Referring now to FIG. 6, one preferred embodiment of the reference determination block 102 of the input processor block 70, in accordance with the present invention, is shown. Block 102 includes a “less than” arithmetic operator block 160 having a first input receiving the valve position value (VP) from the A/D and filter block 52 of FIG. 1 and a second input receiving a stage position threshold value (SPTH) from block 162. An output of arithmetic operator block 160 is provided as a control input to a true/false block 164 having a second input receiving a stage ramp rate value (SRR) from block 166 and a third input receiving a zero value from block 168. An output of true/false block 164 is provided as an input to a discreet time Euler integrator 170. A second input of integrator 170 receives an output of a “greater than or equal to” arithmetic operator block 172 having a first input defining the valve position command input (VPC) of block 102 and a second input receiving a stage command threshold value (SCTH) from block 174. A third input of integrator 170 receives a zero value as a lower integration limit from block 176, and includes fourth and fifth inputs receiving the stage command threshold value (SCTH) from block 174. The output of integrator block 170 is provided to a first input of a MAX block having a second input receiving the valve position command value (VPC). An output of MAX block 178 is provided to one input of a true/false block 180 having a second input receiving the valve position command (VP) provided by block 52.

An inequality arithmetic operator block 184 has a first input receiving the zero hold state value (ZHS) from block 112 of FIG. 4, and a second input defining the control state input (CS) of reference determination block 102. A second inequality arithmetic operator block 186 has a first input receiving the control state value (CS) and a second input receiving the closed loop state value (CLS) from block 114 of FIG. 4. Outputs of arithmetic operator blocks 184 and 186 are provided as inputs to a two-input AND block 182 having an output provided to a control input of a true/false block 180. An output of true/false block 180 defines the output (OUT) of the reference determination block 102 which, in turn, defines the valve position reference value (VPR) produced by the input processor block 70.

In the operation of reference determination block 102, true/false block 180 is operable to selectively produce as an output of block 102 either the valve position signal produced by block 52 (FIG. 1) or the output of MAX block 178, depending upon the operational state selected by the control state logic block 80 and indicated by CS. If CS corresponds to any of the open-loop control states described hereinabove with respect to FIG. 4, the output of AND block 182 is set to a high logic level and true/false switch 180 thus selects the EGR valve position value (VP) as the valve position reference value (VPR). In all open-loop control modes, block 80 is thus operable to continuously update the EGR valve position reference value (VPR) with the current EGR valve position.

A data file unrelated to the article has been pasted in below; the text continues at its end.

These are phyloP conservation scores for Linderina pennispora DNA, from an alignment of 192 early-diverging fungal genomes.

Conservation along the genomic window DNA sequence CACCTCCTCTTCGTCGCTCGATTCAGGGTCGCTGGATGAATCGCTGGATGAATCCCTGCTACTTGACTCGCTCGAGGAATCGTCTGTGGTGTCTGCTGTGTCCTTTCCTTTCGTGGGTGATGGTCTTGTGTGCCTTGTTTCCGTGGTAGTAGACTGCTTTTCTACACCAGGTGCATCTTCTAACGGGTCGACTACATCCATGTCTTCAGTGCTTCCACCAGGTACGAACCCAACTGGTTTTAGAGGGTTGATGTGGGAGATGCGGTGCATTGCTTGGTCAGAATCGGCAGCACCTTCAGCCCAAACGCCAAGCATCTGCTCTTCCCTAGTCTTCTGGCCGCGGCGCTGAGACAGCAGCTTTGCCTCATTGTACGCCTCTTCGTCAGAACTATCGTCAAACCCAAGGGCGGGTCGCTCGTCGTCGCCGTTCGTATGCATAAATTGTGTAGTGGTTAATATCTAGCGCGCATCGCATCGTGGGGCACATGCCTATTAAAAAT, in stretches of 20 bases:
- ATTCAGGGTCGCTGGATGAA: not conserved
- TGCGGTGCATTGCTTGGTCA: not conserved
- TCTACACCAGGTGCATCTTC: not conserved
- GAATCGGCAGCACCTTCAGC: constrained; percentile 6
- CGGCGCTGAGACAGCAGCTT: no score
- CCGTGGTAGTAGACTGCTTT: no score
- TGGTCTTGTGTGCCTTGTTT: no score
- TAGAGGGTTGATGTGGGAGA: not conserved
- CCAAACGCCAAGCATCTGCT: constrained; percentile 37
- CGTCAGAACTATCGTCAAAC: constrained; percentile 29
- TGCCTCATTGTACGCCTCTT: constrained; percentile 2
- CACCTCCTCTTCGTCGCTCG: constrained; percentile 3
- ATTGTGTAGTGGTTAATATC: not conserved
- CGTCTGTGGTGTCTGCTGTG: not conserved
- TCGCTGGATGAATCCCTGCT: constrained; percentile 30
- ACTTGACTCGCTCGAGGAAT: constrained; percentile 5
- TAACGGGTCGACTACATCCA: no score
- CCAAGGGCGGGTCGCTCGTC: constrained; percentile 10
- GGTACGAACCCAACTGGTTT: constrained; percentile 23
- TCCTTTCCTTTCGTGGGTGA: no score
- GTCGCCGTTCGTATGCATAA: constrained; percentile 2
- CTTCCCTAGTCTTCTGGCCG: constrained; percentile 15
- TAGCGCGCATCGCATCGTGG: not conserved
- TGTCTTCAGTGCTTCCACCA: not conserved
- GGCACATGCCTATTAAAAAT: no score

If, on the other hand, the control state value CS matches either of the closed-loop state indicator CLS or the zero hold state indicator ZHS, the output of the AND block 182 is set to a low logic level and true/false block 180 is operable to produce as its output the output of MAX block 178. In this mode, the valve position command (VPC) is compared to a stage command threshold value (SCTH), wherein SCTH corresponds to valve command threshold above which a valve closing command is presumed. As long as the valve position command remains below SCTH, the integrator 170 is disabled and the MAX block 178 produces the lagging output of the integrator as its output. In this case, the valve position reference value (VPR) produced by the reference determination circuit 102 is controlled by VPC to rapidly control the operation of EGR valve 38 under non-closing events. If, however, the valve position command value (VPC) exceeds the stage command threshold value SCTH, the output of arithmetic block 172 enables integrator 170, wherein integrator 170 is operable to integrate between the integrator lower limit of zero (produced by block 176) and the integrator upper limit produced by the output of true/false block 164. The output of true/false block 164 is controlled by a comparison between the actual position (VPC) of the EGR valve 38 and a stage position threshold value SPTH, wherein SPTH corresponds to a position of EGR valve 38 near its closed position. If the EGR valve 38 is greater than SPTH, the output of true/false block 164 (and hence the integrator upper limit value) is zero and the integrator 170 is thus operable to produce a value of zero, and the output of the MAX block 178 is equal to the valve position command (VPC). Thus, during a valve closing event, the valve position reference value (VPR) is identical to the valve position command value (VPC) as long as the valve position VP is greater than a distance SPTH away from its closed position, thereby causing the EGR valve to rapidly approach its closed position in a stepwise fashion. However, when the EGR valve position VP reaches the position corresponding to SPTH, the output of block 160 switches to a high logic value, thereby causing true/false block 164 to establish as the upper integration limit of the integrator 170 a stage ramp rate value SRR produced by block 166. Preferably, the value Of SPTH is selected such that the EGR valve 38 in this position is as close as practicable to the valve seat (i.e., the valve closed position) with a sufficient error band provided so as to tolerate a reasonable amount of overshoot in the rapid step change in valve position resulting from the staged valve closing event with enough margin between the valve and valve seat provided for so that contact therebetween is avoided.